One can certainly envision a flipped classroom without high structure or active learning, but it’s difficult to have high-structure active learning that isn’t a flipped classroom. In my statistics class, I recorded my “lecture” content in short segments with a screencasting tool called Camtasia. While there are many excellent statistics textbooks and videos online, because I was focused on evaluating the impacts of my redesign, I chose to only vary the delivery mode of the lecture but keep the content fixed. Students were quizzed on their preparation and class time was used to create authentic opportunities for my students to analyze data. They had a chance to discover what I love about statistics: that data have a story to tell and you are its voice.
When I stopped using most of the class time hearing myself speak, rather to hear my students speak, many things changed. When I started teaching this way, my students were not only learning more, they took more ownership of their learning compared to the pre-redesigned class. Students also reported higher levels of motivation to study statistics and were more interested in statistics. Students who were self-proclaimed as “not a math person” began to question their long-held ideas. Students like Hannah found success in my class that extended beyond my class. She is not the only one in the sea of students who felt this way. Even now, students contact me long after the class to discuss how the course changed their views and approach to the topic.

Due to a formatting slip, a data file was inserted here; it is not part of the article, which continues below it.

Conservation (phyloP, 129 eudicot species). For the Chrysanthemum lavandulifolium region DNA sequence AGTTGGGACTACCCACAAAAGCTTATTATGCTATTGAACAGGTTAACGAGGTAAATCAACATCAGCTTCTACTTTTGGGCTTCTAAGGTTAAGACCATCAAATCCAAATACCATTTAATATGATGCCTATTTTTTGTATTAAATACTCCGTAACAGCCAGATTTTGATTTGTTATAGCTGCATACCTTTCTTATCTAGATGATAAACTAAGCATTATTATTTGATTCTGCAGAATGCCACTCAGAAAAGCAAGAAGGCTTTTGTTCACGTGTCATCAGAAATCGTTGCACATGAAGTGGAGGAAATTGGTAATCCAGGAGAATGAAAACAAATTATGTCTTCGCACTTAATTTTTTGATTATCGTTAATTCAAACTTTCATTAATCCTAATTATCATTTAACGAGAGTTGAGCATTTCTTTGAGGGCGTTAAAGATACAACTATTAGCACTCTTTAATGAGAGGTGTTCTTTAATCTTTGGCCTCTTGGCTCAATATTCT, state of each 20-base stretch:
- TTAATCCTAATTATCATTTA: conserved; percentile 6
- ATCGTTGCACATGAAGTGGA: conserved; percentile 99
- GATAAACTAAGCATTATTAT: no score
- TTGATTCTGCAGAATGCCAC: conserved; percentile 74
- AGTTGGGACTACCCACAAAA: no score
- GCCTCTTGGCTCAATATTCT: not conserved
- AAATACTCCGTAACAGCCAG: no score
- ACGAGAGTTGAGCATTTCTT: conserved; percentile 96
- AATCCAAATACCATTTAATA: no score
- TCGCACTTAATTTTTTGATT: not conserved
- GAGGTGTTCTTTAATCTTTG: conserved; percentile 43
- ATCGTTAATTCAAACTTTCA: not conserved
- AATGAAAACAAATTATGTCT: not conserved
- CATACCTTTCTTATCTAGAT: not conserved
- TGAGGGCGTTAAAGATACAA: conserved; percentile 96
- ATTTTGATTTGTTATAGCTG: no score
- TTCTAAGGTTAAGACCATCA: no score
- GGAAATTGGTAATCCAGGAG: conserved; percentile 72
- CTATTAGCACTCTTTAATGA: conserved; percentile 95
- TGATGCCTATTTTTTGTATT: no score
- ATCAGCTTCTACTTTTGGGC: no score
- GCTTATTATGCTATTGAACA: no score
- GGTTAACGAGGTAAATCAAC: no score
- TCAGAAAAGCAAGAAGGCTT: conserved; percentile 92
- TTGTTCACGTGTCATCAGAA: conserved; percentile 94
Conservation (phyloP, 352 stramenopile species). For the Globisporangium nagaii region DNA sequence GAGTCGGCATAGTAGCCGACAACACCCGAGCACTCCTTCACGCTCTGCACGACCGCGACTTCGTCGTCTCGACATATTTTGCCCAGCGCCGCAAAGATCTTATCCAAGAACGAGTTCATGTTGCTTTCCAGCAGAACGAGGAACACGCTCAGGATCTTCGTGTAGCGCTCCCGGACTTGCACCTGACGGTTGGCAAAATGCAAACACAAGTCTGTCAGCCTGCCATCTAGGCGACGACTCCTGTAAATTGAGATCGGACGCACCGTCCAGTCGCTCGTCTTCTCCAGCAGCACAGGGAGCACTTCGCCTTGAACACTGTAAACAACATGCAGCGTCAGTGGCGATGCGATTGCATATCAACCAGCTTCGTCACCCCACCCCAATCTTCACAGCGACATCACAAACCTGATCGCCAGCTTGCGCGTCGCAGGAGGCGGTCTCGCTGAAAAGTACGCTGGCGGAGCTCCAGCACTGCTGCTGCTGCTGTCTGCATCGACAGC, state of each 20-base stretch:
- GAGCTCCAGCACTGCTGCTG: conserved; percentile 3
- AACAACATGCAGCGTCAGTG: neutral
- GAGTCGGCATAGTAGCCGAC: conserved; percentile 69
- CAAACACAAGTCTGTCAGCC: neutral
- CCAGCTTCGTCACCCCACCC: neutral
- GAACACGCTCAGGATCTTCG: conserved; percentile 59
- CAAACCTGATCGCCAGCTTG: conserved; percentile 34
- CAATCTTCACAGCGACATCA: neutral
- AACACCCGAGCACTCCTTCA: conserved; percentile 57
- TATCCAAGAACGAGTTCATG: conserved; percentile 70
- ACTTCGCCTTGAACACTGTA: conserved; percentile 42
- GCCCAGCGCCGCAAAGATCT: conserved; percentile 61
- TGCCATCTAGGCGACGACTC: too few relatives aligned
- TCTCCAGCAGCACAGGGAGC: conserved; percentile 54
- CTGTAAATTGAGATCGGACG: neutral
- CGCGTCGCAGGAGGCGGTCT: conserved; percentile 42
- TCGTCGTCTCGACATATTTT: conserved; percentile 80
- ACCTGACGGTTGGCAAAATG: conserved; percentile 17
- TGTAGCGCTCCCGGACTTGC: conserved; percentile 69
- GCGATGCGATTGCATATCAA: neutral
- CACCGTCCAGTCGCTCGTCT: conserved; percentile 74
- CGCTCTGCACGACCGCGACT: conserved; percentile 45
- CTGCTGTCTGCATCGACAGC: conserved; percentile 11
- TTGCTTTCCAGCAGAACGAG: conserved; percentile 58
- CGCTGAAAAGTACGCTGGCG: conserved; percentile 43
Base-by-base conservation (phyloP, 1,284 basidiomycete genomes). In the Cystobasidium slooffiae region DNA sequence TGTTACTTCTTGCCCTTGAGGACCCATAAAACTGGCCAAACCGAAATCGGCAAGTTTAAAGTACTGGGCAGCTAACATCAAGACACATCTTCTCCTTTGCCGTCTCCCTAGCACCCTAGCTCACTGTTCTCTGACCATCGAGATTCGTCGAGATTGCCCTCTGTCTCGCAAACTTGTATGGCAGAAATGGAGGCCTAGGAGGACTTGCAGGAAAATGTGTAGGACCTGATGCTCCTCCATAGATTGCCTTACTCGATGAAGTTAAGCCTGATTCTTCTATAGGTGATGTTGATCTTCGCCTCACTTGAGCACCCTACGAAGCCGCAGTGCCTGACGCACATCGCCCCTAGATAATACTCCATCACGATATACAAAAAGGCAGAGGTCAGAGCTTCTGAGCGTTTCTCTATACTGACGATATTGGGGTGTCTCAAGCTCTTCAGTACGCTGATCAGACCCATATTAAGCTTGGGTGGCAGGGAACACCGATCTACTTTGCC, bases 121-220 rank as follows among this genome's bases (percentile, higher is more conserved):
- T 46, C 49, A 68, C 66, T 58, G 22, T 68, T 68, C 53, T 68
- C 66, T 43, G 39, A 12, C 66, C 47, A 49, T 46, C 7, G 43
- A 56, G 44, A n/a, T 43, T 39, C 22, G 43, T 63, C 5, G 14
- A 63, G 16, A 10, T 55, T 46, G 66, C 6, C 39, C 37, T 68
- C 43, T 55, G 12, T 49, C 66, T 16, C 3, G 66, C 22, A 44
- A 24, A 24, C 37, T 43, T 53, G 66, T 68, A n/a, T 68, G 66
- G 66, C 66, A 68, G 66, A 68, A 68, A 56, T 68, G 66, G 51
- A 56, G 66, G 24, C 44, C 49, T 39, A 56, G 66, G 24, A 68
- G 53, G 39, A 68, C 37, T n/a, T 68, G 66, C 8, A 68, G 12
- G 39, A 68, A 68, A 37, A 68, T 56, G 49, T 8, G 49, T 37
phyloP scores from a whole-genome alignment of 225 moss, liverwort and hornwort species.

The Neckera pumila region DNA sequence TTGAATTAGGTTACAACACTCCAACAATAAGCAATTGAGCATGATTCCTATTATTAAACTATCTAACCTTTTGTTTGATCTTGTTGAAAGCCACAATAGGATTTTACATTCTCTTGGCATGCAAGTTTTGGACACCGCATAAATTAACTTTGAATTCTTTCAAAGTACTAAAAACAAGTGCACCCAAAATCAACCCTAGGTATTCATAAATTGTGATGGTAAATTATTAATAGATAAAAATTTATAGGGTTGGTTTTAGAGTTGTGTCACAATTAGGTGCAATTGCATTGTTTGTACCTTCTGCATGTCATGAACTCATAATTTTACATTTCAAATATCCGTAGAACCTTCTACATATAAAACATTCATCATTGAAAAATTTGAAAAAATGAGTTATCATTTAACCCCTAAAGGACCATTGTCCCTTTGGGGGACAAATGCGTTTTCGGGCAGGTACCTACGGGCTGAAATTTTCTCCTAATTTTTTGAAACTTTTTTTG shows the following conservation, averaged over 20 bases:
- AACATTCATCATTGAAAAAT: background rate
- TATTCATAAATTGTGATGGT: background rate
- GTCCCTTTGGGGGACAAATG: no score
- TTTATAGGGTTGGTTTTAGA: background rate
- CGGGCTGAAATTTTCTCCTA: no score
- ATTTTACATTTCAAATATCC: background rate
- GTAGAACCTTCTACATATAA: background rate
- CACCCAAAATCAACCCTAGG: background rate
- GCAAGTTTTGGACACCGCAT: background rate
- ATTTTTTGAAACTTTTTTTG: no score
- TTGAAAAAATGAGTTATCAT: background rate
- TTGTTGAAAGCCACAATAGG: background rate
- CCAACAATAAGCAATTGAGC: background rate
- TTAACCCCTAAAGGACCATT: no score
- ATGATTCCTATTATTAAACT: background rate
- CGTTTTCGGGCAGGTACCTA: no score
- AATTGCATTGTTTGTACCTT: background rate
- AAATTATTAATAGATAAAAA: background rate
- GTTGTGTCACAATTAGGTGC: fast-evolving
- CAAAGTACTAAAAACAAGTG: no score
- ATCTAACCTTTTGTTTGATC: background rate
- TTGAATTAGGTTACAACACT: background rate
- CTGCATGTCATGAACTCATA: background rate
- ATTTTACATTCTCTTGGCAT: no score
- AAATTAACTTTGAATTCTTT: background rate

Interestingly, it wasn’t only their mindset that changed. Mine did too. I was teaching students how to approach difficult subject matter, by breaking it down, modeling, practicing and ultimately empowering them to successfully navigate the waters of their own learning. But I, too, was navigating. I learned that my mindset mattered. Most importantly, I learned that the fish who struggle aren’t to blame, but rather the water. Yes, it is daunting to think of the initial time and effort that comes with designing a high structure active learning classroom. But, it’s empowering to know that as instructors we can change what we do in the classroom to benefit all students.
About the author
Viji Sathy is an award-winning teaching professor in the department of psychology and neuroscience at the University of North Carolina at Chapel Hill teaching the very classes she credits for charting her own professional career in quantitative psychology: statistics and research methods. Sathy is also the program evaluator of the Chancellor’s Science Scholars, a program aimed at increasing representation of underrepresented students in STEM PhDs. She is engaged in numerous activities on campus using data-driven techniques to promote student success. She speaks around the country about flipped classrooms, and with Kelly Hogan, PhD, about inclusive classrooms in an effort to broaden participation in the sciences. She was born in India but grew up in a small town in North Carolina and is a proud recipient of public education (K-PhD) in North Carolina.
Brame, C. (2016). Active learning. Vanderbilt University Center for Teaching. Retrieved [March 21, 2018] from https://cft.vanderbilt.edu/active-learning/.
Eddy, S.L. & Hogan K. (2014). Getting under the hood: How and for whom does increasing course structure work? CBE — Life Sciences Education, 13, 453–468. https://doi.org/10.1187/cbe.14-03-0050.
Freeman, S., Eddy, S.L., McDonough, M., Smith, M.K., Okoroafor, N., Jordt, H., & Wenderoth, M.P. (2014). Active learning increases student performance in science, engineering, and mathematics. Proceedings of the National Academy of Sciences of the United States of America (PNAS), 111 (23) 8410-8415. https://doi.org/10.1073/pnas.1319030111. Retrieved [March 21, 2018] from http://www.pnas.org/content/111/23/8410.
Haak, D.C., HilleRisLambers, J., Pitre, E., & Freeman, S. (2011). Increased structure and active learning reduce the achievement gap in introductory biology. Science, 332, 1213–1216. https://doi.org/10.1126/science.1204820.